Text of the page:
Subtotal: R0.00
No products in the cart.
Close this search box.

Feasting Al Fresco

Keeping the Festive Season Light by Picnicking More

The South African climate is the envy of the world. But since the Southern Hemisphere is only made up of 20% landmass (including Antarctica, which is not a part of the rest of this discussion), we still tend to think of the festive season as snowclad and cosy by the fire, when really, across Southern Africa, Southeast Asia, Australia, New Zealand and South America, the idea of labouring over a hot stove for days on end doesn’t exactly put us in a festive mood. So, why not turn that European ideal on its head? This time of year is about being together, anyway. And there are more ways to gather than around a burning hearth – yule log smouldering – while some poor soul’s day starts with the words, preheat oven to 180 °C. Enter the picnic, one of the most wonderful but underrated ways to dine. And while it’s supposed to be less fussy or formal than a classic sit-down affair, just a few tips will ensure you put the ultimate al fresco feast.


An open lawn. An uncrowded beach. A quaint courtyard. These are all ideal picnic spots to be sure. But perhaps there’s a spot halfway up an incline that could make a great back rest. A spot halfway in the shade – or in dappled sunlight – also saves you having to bring along a gazebo or umbrella. But wherever you choose, pick somewhere beautiful and comfortable. And if the weather isn’t playing along, set up a picnic on the stoep or in the living room (with the doors and windows wide open).


One of the main reasons we don’t picnic more often is because it’s not always practical. For one thing, it lacks stable surface space for placing delicate items like wine glasses and bottles. Consider bringing a chopping board or another hard surface, like a tray, that suits the look you’re going for. Having a cheese board or two on hand is always handy for minor chopping and dicing when wanting to keep things fresh. If you can’t stand to look at it, hide it under the picnic blanket. Other than that, pick a spot with a large tree trunk or large boulder to use as a serving surface if you have a big spread in mind.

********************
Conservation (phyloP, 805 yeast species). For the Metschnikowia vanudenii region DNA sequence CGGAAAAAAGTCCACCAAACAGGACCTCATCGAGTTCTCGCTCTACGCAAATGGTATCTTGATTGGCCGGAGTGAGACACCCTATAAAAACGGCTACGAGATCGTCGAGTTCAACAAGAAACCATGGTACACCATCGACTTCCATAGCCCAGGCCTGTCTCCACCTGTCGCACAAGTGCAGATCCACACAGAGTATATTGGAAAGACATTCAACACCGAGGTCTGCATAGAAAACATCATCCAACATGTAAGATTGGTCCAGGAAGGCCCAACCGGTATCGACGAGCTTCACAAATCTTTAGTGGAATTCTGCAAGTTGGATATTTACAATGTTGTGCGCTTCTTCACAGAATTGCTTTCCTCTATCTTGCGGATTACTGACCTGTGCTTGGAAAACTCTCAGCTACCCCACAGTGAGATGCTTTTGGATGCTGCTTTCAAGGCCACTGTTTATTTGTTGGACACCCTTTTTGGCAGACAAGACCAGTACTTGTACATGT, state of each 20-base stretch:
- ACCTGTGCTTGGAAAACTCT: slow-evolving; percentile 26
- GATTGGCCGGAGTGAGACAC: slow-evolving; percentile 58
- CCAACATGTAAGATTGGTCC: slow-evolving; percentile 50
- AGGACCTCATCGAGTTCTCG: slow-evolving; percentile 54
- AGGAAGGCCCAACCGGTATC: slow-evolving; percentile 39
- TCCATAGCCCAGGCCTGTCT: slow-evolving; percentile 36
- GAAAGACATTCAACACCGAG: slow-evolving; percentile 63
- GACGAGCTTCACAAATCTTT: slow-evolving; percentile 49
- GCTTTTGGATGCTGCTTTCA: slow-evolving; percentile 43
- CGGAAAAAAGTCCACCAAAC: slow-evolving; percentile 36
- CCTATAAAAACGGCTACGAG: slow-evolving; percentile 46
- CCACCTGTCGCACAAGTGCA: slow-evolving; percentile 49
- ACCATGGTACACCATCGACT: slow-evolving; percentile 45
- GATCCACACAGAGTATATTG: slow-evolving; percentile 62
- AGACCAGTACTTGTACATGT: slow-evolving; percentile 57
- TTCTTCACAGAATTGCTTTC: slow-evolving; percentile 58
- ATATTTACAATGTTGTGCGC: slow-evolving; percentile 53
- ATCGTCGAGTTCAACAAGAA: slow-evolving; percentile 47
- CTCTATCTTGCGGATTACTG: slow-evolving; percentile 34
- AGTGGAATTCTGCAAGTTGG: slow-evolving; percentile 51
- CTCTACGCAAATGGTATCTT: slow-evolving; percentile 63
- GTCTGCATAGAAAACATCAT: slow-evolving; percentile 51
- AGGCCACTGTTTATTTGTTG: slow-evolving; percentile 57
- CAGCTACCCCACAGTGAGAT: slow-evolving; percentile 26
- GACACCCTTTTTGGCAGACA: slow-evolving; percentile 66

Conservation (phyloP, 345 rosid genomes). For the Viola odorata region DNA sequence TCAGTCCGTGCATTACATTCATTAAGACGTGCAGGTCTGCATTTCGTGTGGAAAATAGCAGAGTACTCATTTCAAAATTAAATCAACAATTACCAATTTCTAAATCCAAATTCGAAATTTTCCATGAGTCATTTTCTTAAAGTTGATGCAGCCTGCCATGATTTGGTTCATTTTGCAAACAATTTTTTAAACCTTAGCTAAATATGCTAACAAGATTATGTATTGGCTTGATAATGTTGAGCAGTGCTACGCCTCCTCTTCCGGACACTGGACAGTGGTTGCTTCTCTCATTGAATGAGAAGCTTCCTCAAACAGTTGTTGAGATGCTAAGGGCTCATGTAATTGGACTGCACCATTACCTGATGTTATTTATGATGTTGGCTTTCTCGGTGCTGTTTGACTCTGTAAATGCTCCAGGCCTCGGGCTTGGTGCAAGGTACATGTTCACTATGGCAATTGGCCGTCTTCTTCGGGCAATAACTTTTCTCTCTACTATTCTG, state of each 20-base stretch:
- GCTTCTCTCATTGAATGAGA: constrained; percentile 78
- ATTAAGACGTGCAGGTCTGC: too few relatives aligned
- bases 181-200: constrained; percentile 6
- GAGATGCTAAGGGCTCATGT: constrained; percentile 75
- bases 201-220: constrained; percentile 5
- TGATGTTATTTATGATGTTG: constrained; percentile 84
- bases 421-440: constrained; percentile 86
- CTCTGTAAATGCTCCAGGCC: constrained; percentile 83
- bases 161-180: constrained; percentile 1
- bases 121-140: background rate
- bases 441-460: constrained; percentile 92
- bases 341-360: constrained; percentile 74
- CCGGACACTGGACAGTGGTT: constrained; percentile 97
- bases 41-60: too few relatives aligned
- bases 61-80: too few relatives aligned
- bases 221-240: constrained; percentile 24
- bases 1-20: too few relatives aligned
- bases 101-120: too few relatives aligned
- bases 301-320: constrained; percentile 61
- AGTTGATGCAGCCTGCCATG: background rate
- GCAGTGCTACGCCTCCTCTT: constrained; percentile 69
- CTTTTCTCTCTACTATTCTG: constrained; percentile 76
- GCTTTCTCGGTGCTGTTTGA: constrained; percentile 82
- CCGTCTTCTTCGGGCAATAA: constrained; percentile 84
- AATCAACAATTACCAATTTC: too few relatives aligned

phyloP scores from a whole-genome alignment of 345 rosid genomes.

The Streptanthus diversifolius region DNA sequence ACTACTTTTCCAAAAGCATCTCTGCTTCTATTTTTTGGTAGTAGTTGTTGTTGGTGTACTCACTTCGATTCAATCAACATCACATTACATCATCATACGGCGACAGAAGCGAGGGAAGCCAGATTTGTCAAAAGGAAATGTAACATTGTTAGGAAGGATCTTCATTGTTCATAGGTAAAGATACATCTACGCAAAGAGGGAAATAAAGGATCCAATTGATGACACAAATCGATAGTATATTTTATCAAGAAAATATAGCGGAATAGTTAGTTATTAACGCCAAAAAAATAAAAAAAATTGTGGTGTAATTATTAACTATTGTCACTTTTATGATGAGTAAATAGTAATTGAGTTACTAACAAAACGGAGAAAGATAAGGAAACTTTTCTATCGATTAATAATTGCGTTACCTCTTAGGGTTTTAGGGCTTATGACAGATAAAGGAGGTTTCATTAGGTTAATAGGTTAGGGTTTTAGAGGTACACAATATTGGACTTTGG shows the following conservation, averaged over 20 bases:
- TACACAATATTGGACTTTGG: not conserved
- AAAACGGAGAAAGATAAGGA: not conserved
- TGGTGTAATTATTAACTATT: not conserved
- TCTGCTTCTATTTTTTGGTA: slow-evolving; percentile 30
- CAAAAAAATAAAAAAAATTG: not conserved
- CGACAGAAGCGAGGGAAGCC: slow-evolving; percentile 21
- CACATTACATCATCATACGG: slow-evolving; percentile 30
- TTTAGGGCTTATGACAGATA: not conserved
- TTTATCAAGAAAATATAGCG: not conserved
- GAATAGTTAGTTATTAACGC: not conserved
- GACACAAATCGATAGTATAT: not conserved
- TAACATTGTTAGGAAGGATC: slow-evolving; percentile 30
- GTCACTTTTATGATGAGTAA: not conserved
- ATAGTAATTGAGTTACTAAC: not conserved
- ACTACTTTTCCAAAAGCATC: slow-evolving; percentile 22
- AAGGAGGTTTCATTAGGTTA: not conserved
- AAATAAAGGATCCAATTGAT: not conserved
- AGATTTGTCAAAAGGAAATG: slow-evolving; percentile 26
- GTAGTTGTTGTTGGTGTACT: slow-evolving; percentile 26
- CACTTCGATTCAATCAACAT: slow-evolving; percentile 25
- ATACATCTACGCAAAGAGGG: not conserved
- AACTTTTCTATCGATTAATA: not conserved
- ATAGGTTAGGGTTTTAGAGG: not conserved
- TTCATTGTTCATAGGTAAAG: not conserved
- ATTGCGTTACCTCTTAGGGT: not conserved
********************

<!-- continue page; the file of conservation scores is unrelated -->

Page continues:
Popular wisdom dictates that one should always take along a “picnic blanket”, which is posh for a blanket that’s been quilted or cushioned. If you don’t have a formal picnic blanket, though, take an old tablecloth or two and make sure that you’ve got enough large cushions to plump up your seating arrangements. We all know what makes us comfortable. There’s no reason to leave your creature comforts at home.


There are very few tapas and condiments that won’t go in a jar, and it remains one of your best options for transporting your nibbles from their place of origin to your picnic spot. Plus, they look every bit the part of a glamourous country picnic. On the subject of transport, separate your jars with tea towels in a cushioned cooler bag to stop them knocking against each other on the way. The tea towels, then, double up as napkins. Everyone’s happy!


There’s absolutely no reason why a sandwich, soggy from soaking up all the mayo, mustard and tomato juices, should be obligatory at any picnic. In fact, if you don’t want to make your sandwiches on site, think of something else. Salads are easy to assemble on a picnic blanket when you’ve got the individual components ready, washed and chopped in jars. On that note, always remember to bring a jammer lappie (wiping-up cloth) to mop up any vinaigrettes and other spillages before you put your plates and platters back in their carry bag. Quiches and soutterte are also a good, less messy option. As for dessert, go for no-bake, individually portioned options, like tiramisu, rice puddings or trifles.